Sixteen years later in 1846, President James Polk asked for a congressional declaration of war against Mexico asserting that Mexico had crossed “the boundary of the United States, has invaded our territory and shed American blood on American soil.” As one dissenting congressman observed during the debate over Polk’s war request “It is our own President who began this war.” Polk got his war declaration.
In the annals of twentieth century U.S. war mongering, President Woodrow Wilson is the poster child. Take his 1916 campaign slogan “He kept us out of war” and his repeated warnings throughout the campaign that if the Republicans won, “We will be drawn…into the embroilments of the European War. Five months after Wilson won a second term, the U.S. entered World War I.
It didn’t take long for FDR to join the ranks of presidents lying about America’s potential involvement in war “I have said this before but I shall say it again and again and again. Your boys are not going to be sent into any foreign wars.” That promise bit the dust less than two years later.
Even President Eisenhower would have flunked a polygraph test. In 1960, the Russians shot down an American plane in Russian air space and took the pilot (Francis Gary Powers) prisoner. Rather than admitting it was a spy plane, Eisenhower chose to lie claiming that the plane was on a mission to check weather conditions and had accidentally strayed into Russian territory. Because he lied and the Russians knew it, negotiations that might have ended the Cold War came to a crashing halt and the world lived with the specter of war between Russia and the U.S. for another forty years.
Lying about not going to war on the campaign trail and sending out the troops as president is an occupational hazard. Take the pathetic bungle LBJ made of his presidency over the Vietnam War. Eerily similar to FDR’s phony assurances LBJ managed to one-up the master and lie about American involvement in two wars. In his 1964 presidential campaign, he posed as a peace-loving president: “we don’t want our American boys to do the fighting for Asian boys…we don’t want a land war in Asia.” Less than one year later he accelerated the U.S. role in Vietnam eventually sending more than one-half million American soldiers to Vietnam. 58,000 of them died. As if lying the U.S. into one war wasn’t carnage enough, in 1965, LBJ invaded the Dominican Republic on the pretext he was “protecting American lives.” The real reason? To unseat a democratically elected leader and install a military junta popular with both Dominican and U.S. business interests.
The dawn of the 21st century didn’t change the lying ways of U.S. presidents. First up, George W. Bush and lies that led to the Iraq war. Bad as they were, his lies looked downright amateurish when the old master, Barack Obama threw himself into the presidential sweepstakes. In 2009, to the bewilderment of most peace-loving people, President Obama was awarded the Nobel Peace Prize. In his acceptance speech, Obama tried to have it both ways: invoking the necessity for at least one or two wars (he eventually started 7))— “war is sometimes necessary” yet trying to retain his anti-war credentials — “war at some level is an expression of human folly.”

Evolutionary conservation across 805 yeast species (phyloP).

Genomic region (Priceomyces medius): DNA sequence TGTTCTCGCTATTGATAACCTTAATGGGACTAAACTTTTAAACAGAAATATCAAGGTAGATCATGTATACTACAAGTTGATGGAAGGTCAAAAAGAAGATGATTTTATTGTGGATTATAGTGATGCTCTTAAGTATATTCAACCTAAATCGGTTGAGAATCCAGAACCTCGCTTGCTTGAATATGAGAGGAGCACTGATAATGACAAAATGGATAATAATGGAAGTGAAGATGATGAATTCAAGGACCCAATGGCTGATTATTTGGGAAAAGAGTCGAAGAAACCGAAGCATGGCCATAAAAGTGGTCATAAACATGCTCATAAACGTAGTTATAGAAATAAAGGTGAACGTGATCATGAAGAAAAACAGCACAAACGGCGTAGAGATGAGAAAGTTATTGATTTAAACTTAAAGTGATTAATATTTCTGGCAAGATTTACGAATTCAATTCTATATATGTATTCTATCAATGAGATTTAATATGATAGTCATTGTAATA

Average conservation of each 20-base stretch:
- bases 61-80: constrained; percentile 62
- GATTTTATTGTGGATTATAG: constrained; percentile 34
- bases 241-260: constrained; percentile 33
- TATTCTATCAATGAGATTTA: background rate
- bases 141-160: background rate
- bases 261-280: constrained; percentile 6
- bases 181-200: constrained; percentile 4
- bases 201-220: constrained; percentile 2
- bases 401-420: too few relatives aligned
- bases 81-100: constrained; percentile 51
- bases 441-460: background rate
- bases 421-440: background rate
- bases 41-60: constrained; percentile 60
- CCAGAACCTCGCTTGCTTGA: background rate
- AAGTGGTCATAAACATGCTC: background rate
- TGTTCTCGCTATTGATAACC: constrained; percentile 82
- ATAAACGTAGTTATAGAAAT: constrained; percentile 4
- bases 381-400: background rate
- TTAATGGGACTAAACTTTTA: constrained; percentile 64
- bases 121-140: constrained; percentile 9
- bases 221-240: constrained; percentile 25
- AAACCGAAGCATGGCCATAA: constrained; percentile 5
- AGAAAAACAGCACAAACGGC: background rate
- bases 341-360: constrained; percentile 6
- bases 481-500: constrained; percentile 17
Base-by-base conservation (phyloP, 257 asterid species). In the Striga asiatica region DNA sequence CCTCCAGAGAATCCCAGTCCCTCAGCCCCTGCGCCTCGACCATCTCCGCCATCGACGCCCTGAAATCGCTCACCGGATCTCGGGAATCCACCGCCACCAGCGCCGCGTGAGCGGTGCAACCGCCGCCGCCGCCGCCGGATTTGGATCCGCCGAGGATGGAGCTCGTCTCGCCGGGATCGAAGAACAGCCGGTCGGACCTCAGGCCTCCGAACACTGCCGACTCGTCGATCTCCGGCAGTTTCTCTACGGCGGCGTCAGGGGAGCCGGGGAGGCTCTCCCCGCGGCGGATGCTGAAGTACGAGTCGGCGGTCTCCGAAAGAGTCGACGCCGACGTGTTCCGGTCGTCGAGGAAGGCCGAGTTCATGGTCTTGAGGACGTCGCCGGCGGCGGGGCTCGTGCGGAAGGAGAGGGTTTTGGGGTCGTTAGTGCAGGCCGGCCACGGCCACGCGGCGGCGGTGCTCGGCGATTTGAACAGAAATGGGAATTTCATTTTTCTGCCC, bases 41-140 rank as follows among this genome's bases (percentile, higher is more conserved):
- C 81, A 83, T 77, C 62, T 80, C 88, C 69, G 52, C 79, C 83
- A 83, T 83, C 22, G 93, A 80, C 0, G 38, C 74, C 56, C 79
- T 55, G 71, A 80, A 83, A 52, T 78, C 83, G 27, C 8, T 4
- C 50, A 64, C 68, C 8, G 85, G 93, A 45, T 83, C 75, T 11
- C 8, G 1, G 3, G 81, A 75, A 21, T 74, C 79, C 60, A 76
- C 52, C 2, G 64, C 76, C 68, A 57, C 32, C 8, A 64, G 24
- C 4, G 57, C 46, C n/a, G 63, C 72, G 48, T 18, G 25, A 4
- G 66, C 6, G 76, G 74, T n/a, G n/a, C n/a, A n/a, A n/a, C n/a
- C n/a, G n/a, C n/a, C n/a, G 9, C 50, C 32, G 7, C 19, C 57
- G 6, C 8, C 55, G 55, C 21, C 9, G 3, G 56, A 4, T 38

Lying is a power tool in the presidential toolbox allowing presidents to “manage” public opinion, gin up public support for policies that if exposed to sunlight wouldn’t pass muster, and silence critics particularly when presidential decisions go south (America hasn’t won a war since 1945). In presidential hands, lying also becomes a way to enrich major Pentagon contractors, acquiesce to the perpetual war demands of both the intelligence services and the military and gin up xenophobic enthusiasm among supporters.
Even “honest Abe” wasn’t immune to a bit of prevaricating. According to the late historian and public intellectual Richard Hofstadter, Lincoln’s Emancipation Proclamation (much celebrated, seldom read) “had all the moral grandeur of a bill of lading,” freed zero slaves, exempted from compliance Southern states and territories held by Union armies and applied only to states that had seceded from the Union. Fat chance they would comply. The Emancipation Proclamation turned out to be historic fantasy.
In a 1971 speech, President Nixon, a quintessential liar himself, promised that U.S. troops would soon be coming home in accordance with his policy of “Vietnamization.” He ended on a curious note— “But can you believe this?”
The American people couldn’t then and can’t now. Half a century since the bad old days of the sixties and seventies and little has changed. U.S. presidents are still a passel of liars willing to promise anything to get elected, refusing to stand by their promises once in office. What has changed is the stranglehold the national security and surveillance state has on almost every aspect of American life. The results are terrifying. First amendment guarantees are subordinated to the empty lies of protecting national security. Government surveillance has robbed Americans of their right to privacy. The mainstream media has become the government’s mouthpiece putting a positive spin on government lies, half-truths, and deceptions.
Consider the saga of Sam Gibbons, a long-forgotten congressional back-bencher, who came into congress determined to make a positive difference in the lives of his constituents. LBJ’s lies convinced him to support the Vietnam War. He spent the rest of his life regretting it. “How can you give your consent to be governed when you are misled and lied to?” It’s the right question too bad no one is asking it.
OUR NEXT ARTICLE WILL BE POSTED, JANUARY 8, 2019.